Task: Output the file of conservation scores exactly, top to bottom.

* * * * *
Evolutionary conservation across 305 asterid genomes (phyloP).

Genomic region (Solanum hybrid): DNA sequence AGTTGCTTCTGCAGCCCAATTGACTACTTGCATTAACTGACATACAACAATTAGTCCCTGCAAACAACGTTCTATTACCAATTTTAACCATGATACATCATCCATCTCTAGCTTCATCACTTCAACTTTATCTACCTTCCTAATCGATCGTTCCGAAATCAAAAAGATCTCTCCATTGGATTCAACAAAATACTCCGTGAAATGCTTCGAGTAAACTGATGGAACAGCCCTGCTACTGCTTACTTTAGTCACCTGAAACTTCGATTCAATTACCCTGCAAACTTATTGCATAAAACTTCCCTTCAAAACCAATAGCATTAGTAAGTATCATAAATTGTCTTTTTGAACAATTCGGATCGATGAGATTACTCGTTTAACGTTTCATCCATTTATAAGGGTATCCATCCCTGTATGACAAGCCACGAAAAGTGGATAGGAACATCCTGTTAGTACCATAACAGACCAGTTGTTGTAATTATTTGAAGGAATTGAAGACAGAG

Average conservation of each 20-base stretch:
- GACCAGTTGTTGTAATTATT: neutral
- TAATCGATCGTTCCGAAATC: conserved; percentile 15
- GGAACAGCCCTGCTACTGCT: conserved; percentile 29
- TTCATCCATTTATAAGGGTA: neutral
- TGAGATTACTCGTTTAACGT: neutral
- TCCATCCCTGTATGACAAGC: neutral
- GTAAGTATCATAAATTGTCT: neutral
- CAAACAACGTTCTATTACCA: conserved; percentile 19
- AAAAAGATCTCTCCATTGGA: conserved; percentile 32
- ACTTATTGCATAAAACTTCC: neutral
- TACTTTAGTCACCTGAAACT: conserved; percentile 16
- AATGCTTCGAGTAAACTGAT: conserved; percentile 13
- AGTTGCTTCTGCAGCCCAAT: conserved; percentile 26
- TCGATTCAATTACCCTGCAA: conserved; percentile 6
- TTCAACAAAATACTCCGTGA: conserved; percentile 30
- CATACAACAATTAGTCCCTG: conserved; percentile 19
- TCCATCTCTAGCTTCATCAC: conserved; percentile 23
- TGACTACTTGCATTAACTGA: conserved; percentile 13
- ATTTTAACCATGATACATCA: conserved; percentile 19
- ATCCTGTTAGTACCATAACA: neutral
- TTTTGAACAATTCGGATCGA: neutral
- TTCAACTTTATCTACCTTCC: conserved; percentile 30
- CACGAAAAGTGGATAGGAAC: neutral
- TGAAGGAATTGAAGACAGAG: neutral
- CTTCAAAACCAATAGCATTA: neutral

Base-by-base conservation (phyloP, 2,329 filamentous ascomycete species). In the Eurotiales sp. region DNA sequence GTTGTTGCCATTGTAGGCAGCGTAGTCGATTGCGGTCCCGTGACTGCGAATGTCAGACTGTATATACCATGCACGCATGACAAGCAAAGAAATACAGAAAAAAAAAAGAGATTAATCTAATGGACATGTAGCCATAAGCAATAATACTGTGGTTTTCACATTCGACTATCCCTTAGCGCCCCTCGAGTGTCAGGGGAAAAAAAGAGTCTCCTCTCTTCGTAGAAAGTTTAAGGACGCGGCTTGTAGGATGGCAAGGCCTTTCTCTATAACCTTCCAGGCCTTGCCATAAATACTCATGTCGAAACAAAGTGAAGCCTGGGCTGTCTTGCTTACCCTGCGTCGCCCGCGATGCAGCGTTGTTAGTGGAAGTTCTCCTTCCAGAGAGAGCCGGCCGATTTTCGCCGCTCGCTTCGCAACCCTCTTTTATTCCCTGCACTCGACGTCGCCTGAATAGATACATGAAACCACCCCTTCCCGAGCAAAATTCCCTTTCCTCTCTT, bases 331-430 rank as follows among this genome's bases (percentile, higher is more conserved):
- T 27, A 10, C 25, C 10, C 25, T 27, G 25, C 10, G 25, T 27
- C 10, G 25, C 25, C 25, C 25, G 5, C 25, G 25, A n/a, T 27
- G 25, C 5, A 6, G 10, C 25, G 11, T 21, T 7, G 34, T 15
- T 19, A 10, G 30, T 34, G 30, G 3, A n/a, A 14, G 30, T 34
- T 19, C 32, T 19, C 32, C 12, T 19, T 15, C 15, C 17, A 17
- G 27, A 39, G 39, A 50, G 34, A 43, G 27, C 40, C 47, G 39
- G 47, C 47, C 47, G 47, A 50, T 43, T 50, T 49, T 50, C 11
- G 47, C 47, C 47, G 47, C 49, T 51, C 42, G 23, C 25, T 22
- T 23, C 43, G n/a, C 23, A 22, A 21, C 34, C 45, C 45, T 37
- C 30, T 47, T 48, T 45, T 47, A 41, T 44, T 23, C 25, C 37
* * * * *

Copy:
Evolutionary conservation across 305 asterid genomes (phyloP).

Genomic region (Solanum hybrid): DNA sequence AGTTGCTTCTGCAGCCCAATTGACTACTTGCATTAACTGACATACAACAATTAGTCCCTGCAAACAACGTTCTATTACCAATTTTAACCATGATACATCATCCATCTCTAGCTTCATCACTTCAACTTTATCTACCTTCCTAATCGATCGTTCCGAAATCAAAAAGATCTCTCCATTGGATTCAACAAAATACTCCGTGAAATGCTTCGAGTAAACTGATGGAACAGCCCTGCTACTGCTTACTTTAGTCACCTGAAACTTCGATTCAATTACCCTGCAAACTTATTGCATAAAACTTCCCTTCAAAACCAATAGCATTAGTAAGTATCATAAATTGTCTTTTTGAACAATTCGGATCGATGAGATTACTCGTTTAACGTTTCATCCATTTATAAGGGTATCCATCCCTGTATGACAAGCCACGAAAAGTGGATAGGAACATCCTGTTAGTACCATAACAGACCAGTTGTTGTAATTATTTGAAGGAATTGAAGACAGAG

Average conservation of each 20-base stretch:
- GACCAGTTGTTGTAATTATT: neutral
- TAATCGATCGTTCCGAAATC: conserved; percentile 15
- GGAACAGCCCTGCTACTGCT: conserved; percentile 29
- TTCATCCATTTATAAGGGTA: neutral
- TGAGATTACTCGTTTAACGT: neutral
- TCCATCCCTGTATGACAAGC: neutral
- GTAAGTATCATAAATTGTCT: neutral
- CAAACAACGTTCTATTACCA: conserved; percentile 19
- AAAAAGATCTCTCCATTGGA: conserved; percentile 32
- ACTTATTGCATAAAACTTCC: neutral
- TACTTTAGTCACCTGAAACT: conserved; percentile 16
- AATGCTTCGAGTAAACTGAT: conserved; percentile 13
- AGTTGCTTCTGCAGCCCAAT: conserved; percentile 26
- TCGATTCAATTACCCTGCAA: conserved; percentile 6
- TTCAACAAAATACTCCGTGA: conserved; percentile 30
- CATACAACAATTAGTCCCTG: conserved; percentile 19
- TCCATCTCTAGCTTCATCAC: conserved; percentile 23
- TGACTACTTGCATTAACTGA: conserved; percentile 13
- ATTTTAACCATGATACATCA: conserved; percentile 19
- ATCCTGTTAGTACCATAACA: neutral
- TTTTGAACAATTCGGATCGA: neutral
- TTCAACTTTATCTACCTTCC: conserved; percentile 30
- CACGAAAAGTGGATAGGAAC: neutral
- TGAAGGAATTGAAGACAGAG: neutral
- CTTCAAAACCAATAGCATTA: neutral

Base-by-base conservation (phyloP, 2,329 filamentous ascomycete species). In the Eurotiales sp. region DNA sequence GTTGTTGCCATTGTAGGCAGCGTAGTCGATTGCGGTCCCGTGACTGCGAATGTCAGACTGTATATACCATGCACGCATGACAAGCAAAGAAATACAGAAAAAAAAAAGAGATTAATCTAATGGACATGTAGCCATAAGCAATAATACTGTGGTTTTCACATTCGACTATCCCTTAGCGCCCCTCGAGTGTCAGGGGAAAAAAAGAGTCTCCTCTCTTCGTAGAAAGTTTAAGGACGCGGCTTGTAGGATGGCAAGGCCTTTCTCTATAACCTTCCAGGCCTTGCCATAAATACTCATGTCGAAACAAAGTGAAGCCTGGGCTGTCTTGCTTACCCTGCGTCGCCCGCGATGCAGCGTTGTTAGTGGAAGTTCTCCTTCCAGAGAGAGCCGGCCGATTTTCGCCGCTCGCTTCGCAACCCTCTTTTATTCCCTGCACTCGACGTCGCCTGAATAGATACATGAAACCACCCCTTCCCGAGCAAAATTCCCTTTCCTCTCTT, bases 331-430 rank as follows among this genome's bases (percentile, higher is more conserved):
- T 27, A 10, C 25, C 10, C 25, T 27, G 25, C 10, G 25, T 27
- C 10, G 25, C 25, C 25, C 25, G 5, C 25, G 25, A n/a, T 27
- G 25, C 5, A 6, G 10, C 25, G 11, T 21, T 7, G 34, T 15
- T 19, A 10, G 30, T 34, G 30, G 3, A n/a, A 14, G 30, T 34
- T 19, C 32, T 19, C 32, C 12, T 19, T 15, C 15, C 17, A 17
- G 27, A 39, G 39, A 50, G 34, A 43, G 27, C 40, C 47, G 39
- G 47, C 47, C 47, G 47, A 50, T 43, T 50, T 49, T 50, C 11
- G 47, C 47, C 47, G 47, C 49, T 51, C 42, G 23, C 25, T 22
- T 23, C 43, G n/a, C 23, A 22, A 21, C 34, C 45, C 45, T 37
- C 30, T 47, T 48, T 45, T 47, A 41, T 44, T 23, C 25, C 37